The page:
After reading an article that begins by asking what the GIS employers are really looking for, I wondered how far these conclusions can extrapolarse to our countries of origin whose realities may be similar or different (perhaps very different) from yours.
The 'raw material' used for the study were all job offers in GIS published in various means of public access. Those offers handled by the 'head hunters' were not included due to the private scope of their diffusion.
Keywords were used to record job searches on three of the most popular websites in New Zealand. "GIS, Geography, Location, Space, Geography" were the words used for this purpose.
Once the notices were registered, the collected data was filtered, eliminating duplicates and 'false positives'. Subsequently, from each notice the characteristics requested for the required position were extracted. The attributes extracted and then stored were:
- Title of the job offer
- Advertising made by the applicant company
- Main sector of work of the applicant industry
- GIS as the main or secondary requirement for the requested work
- Technical skills required at software level
- Location of the position and,
We find it extremely important to stop here and highlight some themes before to present the findings of the study. Let's see:
The 'GIS industry' with naming and confusing concept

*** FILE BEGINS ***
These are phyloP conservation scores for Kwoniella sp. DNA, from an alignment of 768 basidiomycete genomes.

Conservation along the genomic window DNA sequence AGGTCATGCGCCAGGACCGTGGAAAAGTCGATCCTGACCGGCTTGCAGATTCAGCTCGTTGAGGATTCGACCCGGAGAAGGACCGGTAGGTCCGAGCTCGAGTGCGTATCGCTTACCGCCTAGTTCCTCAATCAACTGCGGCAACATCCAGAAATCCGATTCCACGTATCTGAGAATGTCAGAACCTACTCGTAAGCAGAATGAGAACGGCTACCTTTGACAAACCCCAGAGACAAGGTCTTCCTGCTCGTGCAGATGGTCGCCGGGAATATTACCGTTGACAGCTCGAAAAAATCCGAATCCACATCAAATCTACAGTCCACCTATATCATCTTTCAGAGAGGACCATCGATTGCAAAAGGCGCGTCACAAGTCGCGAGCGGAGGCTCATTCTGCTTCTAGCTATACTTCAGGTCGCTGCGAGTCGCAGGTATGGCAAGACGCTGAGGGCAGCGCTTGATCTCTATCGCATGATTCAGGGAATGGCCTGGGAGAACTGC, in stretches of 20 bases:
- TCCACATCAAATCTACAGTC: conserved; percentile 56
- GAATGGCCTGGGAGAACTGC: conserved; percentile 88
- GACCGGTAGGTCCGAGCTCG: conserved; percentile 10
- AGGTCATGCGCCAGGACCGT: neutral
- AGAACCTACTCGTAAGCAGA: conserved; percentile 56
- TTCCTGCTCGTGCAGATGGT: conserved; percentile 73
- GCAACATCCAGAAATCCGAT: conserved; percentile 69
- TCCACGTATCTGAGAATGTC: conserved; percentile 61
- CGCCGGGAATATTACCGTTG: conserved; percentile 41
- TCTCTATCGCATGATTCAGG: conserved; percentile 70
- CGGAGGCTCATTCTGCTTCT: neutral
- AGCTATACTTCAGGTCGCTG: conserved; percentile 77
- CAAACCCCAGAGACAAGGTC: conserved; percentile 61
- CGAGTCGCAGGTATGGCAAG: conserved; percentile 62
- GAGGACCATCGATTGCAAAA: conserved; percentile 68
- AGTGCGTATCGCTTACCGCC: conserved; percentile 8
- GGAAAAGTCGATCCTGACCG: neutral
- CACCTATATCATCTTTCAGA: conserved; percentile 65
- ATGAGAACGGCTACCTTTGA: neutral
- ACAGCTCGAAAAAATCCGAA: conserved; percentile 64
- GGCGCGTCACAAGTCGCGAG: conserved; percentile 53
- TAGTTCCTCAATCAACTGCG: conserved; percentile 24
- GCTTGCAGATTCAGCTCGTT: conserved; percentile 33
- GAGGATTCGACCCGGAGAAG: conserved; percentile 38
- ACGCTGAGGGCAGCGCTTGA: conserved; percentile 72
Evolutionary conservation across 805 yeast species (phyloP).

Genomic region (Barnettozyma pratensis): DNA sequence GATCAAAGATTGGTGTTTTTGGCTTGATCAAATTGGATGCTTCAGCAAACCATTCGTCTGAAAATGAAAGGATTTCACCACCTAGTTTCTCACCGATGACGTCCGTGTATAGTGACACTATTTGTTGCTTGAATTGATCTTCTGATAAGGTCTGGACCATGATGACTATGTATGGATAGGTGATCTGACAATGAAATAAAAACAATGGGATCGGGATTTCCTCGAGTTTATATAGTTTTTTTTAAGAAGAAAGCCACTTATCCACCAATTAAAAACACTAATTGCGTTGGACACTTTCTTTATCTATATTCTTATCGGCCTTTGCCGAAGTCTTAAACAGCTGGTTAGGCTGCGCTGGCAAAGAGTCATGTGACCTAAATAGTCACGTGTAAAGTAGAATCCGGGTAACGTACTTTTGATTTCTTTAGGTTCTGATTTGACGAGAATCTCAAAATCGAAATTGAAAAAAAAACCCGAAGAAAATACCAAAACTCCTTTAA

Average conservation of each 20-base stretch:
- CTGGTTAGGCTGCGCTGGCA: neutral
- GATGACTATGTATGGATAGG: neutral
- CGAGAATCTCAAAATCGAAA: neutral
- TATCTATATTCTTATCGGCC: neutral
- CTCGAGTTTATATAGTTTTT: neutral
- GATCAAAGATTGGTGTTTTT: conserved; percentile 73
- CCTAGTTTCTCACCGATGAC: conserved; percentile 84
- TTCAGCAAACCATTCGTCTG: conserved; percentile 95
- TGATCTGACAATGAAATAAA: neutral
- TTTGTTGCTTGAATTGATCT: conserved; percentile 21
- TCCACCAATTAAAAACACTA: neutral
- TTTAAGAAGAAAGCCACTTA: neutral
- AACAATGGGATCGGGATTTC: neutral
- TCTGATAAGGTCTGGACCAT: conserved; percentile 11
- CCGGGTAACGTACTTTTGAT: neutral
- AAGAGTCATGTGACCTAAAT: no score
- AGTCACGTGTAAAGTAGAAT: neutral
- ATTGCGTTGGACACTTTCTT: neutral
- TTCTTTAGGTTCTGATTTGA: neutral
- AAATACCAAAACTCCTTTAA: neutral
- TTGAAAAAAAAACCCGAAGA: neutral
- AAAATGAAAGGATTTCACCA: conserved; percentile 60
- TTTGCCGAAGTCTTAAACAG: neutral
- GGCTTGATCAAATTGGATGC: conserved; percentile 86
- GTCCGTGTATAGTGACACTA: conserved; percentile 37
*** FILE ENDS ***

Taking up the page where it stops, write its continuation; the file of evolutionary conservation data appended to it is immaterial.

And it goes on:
"One of the reasons I did this study is because I wanted to have an empirical method for determine the structure of the GIS industry in New Zealand. "writes Nathan Heazlewood, the author of publication which we discussed. And while in our article "The many possibilities"We tried to clarify the concept, it seems that the term currently still produces many doubts.
Note that the two articles that I will take as reference are the same author and this year, the 2017. I will then pose, with your permission, a kind of allusion to the analysis because, as you will deduce from reading, All is interrelated.
"The GIS industry can be confusing. It is complex "are the phrases with which Heazlewood starts his post"The great tribes of the GIS industry”. And he continues, "Confusion is never good." First point. Do we have a clear concept? And if not, which is very probable, how to find the term with which we will denominate this area of work and that really allow us to all understand that we mean it?